The layers to this is great in so many ways. You see, you can read from Plutarch himself here. There are weak-willed politicians, jealousy and pettyness among Flag Officers, competing ideas on how to win and why. Unreliable allies, vanity, courage, cowardice and shame. And at the center of it all - a man who know what needed to be done.
Having taken upon himself the command of the Athenian forces, he immediately endeavoured to persuade the citizens to leave the city, and to embark upon their galleys, and meet with the Persians at a great distance from Greece; but many being against this, he led a large force, together with the Lacedaemonians, into Tempe, that in this pass they might maintain the safety of Thessaly, which had not as yet declared for the king; but when they returned without performing anything, and it was known that not only the Thessalians, but all as far as Boeotia, was going over to Xerxes, then the Athenians more willingly hearkened to the advice of Themistocles to fight by sea, and sent him with a fleet to guard the straits of Artemisium.

When the contingents met here, the Greeks would have the Lacedaemonians to command, and Eurybiades to be their admiral; but the Athenians, who surpassed all the rest together in number of vessels, would not submit to come after any other, till Themistocles, perceiving the danger of the contest, yielded his own command to Eurybiades, and got the Athenians to submit, extenuating the loss by persuading them, that if in this war they behaved themselves like men, he would answer for it after that, that the Greeks, of their own will, would submit to their command. And by this moderation of his, it is evident that he was the chief means of the deliverance of Greece, and gained the Athenians the glory of alike surpassing their enemies in valour, and their confederates in wisdom.

As soon as the Persian armada arrived at Aphetae, Eurybiades was astonished to see such a vast number of vessels before him, and being informed that two hundred more were sailing around behind the island of Sciathus, he immediately determined to retire farther into Greece, and to sail back into some part of Peloponnesus, where their land army and their fleet might join, for he looked upon the Persian forces to be altogether unassailable by sea. But the Euboeans, fearing that the Greeks would forsake them, and leave them to the mercy of the enemy, sent Pelagon to confer privately with Themistocles, taking with him a good sum of money, which, as Herodotus reports, he accepted and gave to Eurybiades. In this affair none of his own countrymen opposed him so much as Architeles, captain of the sacred galley, who, having no money to supply his seamen, was eager to go home; but Themistocles so incensed the Athenians against them, that they set upon him and left him not so much as his supper, at which Architeles was much surprised, and took it very ill; but Themistocles immediately sent him in a chest a service of provisions, and at the bottom of it a talent of silver, desiring him to sup tonight, and to-morrow provide for his seamen; if not, he would report it among the Athenians that he had received money from the enemy. So Phanias the Lesbian tells the story.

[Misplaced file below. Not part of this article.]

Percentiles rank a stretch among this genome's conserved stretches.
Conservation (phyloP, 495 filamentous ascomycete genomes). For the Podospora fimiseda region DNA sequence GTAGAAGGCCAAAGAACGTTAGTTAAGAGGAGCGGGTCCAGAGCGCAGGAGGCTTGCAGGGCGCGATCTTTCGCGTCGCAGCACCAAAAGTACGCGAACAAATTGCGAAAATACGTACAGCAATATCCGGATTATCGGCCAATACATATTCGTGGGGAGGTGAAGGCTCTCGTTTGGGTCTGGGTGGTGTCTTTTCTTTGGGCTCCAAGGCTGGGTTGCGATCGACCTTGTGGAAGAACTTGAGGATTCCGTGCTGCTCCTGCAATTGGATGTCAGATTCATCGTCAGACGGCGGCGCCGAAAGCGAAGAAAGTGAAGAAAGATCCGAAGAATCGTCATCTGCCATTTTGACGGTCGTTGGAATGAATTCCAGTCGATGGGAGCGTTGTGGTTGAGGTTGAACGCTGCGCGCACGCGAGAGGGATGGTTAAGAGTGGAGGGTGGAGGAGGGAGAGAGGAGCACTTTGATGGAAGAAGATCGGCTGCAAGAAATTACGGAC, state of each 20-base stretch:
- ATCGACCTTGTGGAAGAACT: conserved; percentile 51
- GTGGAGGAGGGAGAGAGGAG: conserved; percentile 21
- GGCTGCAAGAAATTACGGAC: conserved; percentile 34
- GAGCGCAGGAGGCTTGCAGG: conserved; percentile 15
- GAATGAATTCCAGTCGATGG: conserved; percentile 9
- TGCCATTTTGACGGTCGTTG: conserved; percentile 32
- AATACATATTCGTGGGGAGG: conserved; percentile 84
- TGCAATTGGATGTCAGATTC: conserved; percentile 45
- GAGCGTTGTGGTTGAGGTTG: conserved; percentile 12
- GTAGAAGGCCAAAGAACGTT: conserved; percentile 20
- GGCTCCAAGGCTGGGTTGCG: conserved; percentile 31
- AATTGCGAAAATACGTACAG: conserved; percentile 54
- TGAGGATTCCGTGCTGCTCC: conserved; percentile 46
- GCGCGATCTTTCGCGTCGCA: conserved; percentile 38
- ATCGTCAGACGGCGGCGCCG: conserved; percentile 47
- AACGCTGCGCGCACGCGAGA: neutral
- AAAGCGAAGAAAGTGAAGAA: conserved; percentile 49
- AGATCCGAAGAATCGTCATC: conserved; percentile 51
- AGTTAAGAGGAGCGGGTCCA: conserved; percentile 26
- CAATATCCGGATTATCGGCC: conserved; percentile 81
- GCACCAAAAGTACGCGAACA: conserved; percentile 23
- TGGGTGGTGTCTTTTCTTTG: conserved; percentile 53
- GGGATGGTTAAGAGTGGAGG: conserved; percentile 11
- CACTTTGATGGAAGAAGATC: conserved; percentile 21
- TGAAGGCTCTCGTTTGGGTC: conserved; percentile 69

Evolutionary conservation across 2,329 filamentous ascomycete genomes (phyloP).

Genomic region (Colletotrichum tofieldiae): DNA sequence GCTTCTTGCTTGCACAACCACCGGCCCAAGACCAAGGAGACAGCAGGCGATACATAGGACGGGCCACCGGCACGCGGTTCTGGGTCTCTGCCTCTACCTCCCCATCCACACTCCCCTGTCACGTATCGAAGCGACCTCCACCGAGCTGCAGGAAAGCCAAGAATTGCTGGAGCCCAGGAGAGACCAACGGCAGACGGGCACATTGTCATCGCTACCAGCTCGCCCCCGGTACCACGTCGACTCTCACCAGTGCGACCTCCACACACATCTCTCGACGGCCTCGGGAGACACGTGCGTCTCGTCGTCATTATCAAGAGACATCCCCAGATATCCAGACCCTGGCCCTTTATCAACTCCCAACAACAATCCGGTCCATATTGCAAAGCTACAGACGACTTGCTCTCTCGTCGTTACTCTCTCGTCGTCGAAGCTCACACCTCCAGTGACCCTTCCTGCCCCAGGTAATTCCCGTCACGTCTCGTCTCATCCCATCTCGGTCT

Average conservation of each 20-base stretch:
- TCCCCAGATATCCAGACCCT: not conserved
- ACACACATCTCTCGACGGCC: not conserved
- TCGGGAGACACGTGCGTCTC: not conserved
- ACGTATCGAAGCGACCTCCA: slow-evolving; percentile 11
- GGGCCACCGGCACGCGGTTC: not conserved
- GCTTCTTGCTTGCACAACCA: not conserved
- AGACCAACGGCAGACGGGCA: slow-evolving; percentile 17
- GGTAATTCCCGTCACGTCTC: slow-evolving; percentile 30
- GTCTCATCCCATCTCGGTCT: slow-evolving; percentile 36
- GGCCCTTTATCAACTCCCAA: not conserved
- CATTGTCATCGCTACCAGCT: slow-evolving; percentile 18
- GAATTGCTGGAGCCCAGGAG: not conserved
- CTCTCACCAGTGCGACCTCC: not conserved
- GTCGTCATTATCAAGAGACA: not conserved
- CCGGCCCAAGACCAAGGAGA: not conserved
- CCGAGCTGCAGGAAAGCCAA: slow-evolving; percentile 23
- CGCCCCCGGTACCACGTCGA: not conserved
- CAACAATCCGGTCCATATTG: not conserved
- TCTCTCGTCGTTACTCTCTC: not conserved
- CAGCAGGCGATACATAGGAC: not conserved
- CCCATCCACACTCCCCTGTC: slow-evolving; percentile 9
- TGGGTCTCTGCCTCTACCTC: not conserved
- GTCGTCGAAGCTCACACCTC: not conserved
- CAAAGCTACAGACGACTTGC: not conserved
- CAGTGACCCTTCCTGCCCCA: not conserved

Though the fights between the Greeks and Persians in the straits of Euboea were not so important as to make any final decision of the war, yet the experience which the Greeks obtained in them was of great advantage; for thus, by actual trial and in real danger, they found out that neither number of ships, nor riches and ornaments, nor boasting shouts, nor barbarous songs of victory, were any way terrible to men that knew how to fight, and were resolved to come hand to hand with their enemies; these things they were to despise, and to come up close and grapple with their foes. This Pindar appears to have seen, and says justly enough of the fight at Artemisium, that-
"There the sons of Athens set The stone that freedom stands on yet."
More modern commentary here, here, here, and here.

No comments: